What the Tech? How Social Media Caused Some Stock Prices to Spike
A band of Redditors took on Wall Street and other investors that resulted in spikes in the value of shares in several companies.
WallStreetbet is a popular subreddit where members talk stock market and give tips to other members. Earlier this week members of that sub began talking up shares of stock in GameStop, a videogame retailer.
Encouraging one another to buy shares of the stock, investors on Wall Street watched as the stock rose from under $3 a share to more than $360.
It was an example of the power of social media that financial advisor and 10 year Wall Street veteran Jay Srivasta says, is not entirely unheard of.
“It’s happened before,” Srivasta said from his office in California. “I mean in the late 2000s when the internet bubble was in play, the message boards were the tool.”
Of course, social media is much bigger these days than message boards from 2005. The WallStreetBets sub has, as of Thursday afternoon, well over 4 million members.
Srivasta explains that those users identified a company that wasn’t seeing much in the volume of trades and began buying a large number of shares which made the price go up.
“And then what happens is the people who are shorting the stock, people on the other side have to cover, and then you get more momentum and that builds up,” he said.
Once the scheme worked with GameStop those same Redditors sought to spike other stock prices. Nokia, BlackBerry, Naked Brands, AMC were all mentioned on the sub-Reddit and all four saw their stock values rise. Not to the same extent as GameStop however.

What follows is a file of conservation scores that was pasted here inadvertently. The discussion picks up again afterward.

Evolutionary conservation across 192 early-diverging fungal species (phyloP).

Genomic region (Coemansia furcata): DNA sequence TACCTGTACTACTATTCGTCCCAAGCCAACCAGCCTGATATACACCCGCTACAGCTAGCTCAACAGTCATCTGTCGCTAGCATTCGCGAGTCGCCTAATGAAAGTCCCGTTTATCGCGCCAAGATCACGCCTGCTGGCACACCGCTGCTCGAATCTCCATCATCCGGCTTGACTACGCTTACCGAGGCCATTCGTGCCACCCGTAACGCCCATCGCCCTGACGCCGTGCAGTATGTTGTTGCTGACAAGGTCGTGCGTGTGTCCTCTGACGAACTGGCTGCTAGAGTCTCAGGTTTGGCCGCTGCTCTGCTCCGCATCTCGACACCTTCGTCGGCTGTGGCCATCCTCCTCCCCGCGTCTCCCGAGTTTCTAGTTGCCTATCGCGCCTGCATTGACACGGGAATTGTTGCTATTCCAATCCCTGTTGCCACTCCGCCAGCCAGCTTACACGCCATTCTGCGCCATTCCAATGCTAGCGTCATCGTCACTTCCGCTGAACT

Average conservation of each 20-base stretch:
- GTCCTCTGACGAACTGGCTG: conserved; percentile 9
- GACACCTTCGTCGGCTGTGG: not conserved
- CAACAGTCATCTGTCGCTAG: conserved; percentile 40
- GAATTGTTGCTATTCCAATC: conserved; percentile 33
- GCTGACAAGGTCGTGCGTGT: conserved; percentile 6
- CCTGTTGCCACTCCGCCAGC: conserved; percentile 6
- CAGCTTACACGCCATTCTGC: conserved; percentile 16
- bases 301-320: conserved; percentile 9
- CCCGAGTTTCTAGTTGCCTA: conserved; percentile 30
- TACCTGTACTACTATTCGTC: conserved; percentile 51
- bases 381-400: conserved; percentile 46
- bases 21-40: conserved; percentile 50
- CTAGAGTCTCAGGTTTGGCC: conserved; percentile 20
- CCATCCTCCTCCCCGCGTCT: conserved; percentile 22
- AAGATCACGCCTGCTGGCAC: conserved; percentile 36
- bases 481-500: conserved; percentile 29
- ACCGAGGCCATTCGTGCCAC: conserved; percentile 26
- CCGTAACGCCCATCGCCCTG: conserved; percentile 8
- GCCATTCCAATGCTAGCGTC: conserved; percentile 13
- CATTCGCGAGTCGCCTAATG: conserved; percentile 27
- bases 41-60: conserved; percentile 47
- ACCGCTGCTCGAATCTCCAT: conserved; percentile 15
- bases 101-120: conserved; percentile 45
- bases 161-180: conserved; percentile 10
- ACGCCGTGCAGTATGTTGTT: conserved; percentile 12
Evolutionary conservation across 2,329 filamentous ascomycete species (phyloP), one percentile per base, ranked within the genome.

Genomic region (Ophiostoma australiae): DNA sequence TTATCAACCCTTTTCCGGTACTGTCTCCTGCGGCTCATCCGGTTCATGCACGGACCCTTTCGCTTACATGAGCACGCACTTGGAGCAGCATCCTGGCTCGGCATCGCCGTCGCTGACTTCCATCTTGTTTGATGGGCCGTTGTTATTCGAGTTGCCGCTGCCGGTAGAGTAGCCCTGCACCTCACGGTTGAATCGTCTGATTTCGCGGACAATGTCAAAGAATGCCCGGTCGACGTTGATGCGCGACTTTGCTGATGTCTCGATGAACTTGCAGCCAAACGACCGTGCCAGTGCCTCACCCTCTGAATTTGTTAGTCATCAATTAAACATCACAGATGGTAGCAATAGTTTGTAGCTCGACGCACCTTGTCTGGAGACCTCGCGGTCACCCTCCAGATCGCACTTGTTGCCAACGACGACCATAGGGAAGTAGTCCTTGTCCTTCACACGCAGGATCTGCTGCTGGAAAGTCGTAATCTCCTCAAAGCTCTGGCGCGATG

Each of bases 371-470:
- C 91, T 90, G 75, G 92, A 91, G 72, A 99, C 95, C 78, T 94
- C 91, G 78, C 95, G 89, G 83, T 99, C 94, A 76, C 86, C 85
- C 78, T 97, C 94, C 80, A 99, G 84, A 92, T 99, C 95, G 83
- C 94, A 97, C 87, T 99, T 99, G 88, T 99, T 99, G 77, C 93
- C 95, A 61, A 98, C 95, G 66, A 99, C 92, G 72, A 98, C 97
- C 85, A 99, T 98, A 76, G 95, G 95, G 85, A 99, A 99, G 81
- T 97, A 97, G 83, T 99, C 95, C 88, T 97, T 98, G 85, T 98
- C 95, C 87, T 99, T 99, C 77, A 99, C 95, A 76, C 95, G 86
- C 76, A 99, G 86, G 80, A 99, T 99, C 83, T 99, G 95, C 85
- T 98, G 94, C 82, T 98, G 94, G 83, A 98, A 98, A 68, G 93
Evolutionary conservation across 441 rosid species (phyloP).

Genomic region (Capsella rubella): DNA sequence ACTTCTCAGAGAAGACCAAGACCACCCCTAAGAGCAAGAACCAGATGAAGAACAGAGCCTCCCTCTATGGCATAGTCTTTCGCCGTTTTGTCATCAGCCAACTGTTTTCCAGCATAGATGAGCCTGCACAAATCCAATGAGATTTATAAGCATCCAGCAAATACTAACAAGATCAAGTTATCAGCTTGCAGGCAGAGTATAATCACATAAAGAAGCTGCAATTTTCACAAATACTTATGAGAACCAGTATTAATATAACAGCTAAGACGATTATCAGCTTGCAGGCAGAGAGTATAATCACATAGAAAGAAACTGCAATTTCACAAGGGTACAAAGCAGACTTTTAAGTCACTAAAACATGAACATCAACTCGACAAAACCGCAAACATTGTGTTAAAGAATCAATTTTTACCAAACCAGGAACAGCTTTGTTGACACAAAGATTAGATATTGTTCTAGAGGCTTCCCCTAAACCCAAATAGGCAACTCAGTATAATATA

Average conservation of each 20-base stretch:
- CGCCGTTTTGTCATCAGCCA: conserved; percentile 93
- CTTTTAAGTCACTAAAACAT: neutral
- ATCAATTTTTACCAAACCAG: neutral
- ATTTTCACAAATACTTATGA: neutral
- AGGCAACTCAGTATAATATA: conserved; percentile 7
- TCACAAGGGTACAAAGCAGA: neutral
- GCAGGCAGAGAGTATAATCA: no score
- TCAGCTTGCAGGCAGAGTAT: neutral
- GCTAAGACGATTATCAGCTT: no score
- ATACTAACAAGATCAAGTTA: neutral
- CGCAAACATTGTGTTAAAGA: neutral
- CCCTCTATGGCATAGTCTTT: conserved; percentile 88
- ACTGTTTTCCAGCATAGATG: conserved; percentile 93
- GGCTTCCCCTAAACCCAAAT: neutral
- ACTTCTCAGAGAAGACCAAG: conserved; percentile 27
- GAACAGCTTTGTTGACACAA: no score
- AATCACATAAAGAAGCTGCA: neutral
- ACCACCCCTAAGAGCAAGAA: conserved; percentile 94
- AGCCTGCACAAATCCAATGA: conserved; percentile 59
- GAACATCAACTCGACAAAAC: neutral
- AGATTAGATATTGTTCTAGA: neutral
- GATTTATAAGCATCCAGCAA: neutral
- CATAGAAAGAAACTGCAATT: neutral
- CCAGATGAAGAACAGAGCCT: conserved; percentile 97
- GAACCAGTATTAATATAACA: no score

Volume in some of those stocks jumped from several thousands of transactions to 500-million in a matter of 24 hours.
Robinhood, one of the more popular apps for trading stocks among non-investors stopped trading on GameStop and other companies and by Thursday was only allowing investors to sell, not buy new shares.
Srivasta says manipulating the market like this is illegal, but it’s unlikely anyone will ever be charged. “The thing is, it’s very hard to prove,” he said. “You think about Reddit, it’s all anonymous users and there’s nobody you can really pin down and say ‘hey, you’re the one who started the damn thing. You can’t do that. So it’s going to be hard for the SEC, but again, you’ve got to remember, these are small fringe groups.
By the close of day on Thursday, AMC, BlackBerry, GameStop and Nokia had all seen double-digit losses while Naked Brand was up 26%.
Sirvasta warns others that taking advantage of a pump and dump scheme is risky.
“I would strongly recommend investors not to do these kinds of funny games,” he said. “It’s the easiest way to get separated from your money and if it’s retirement money you’re playing with, it’s even worse.”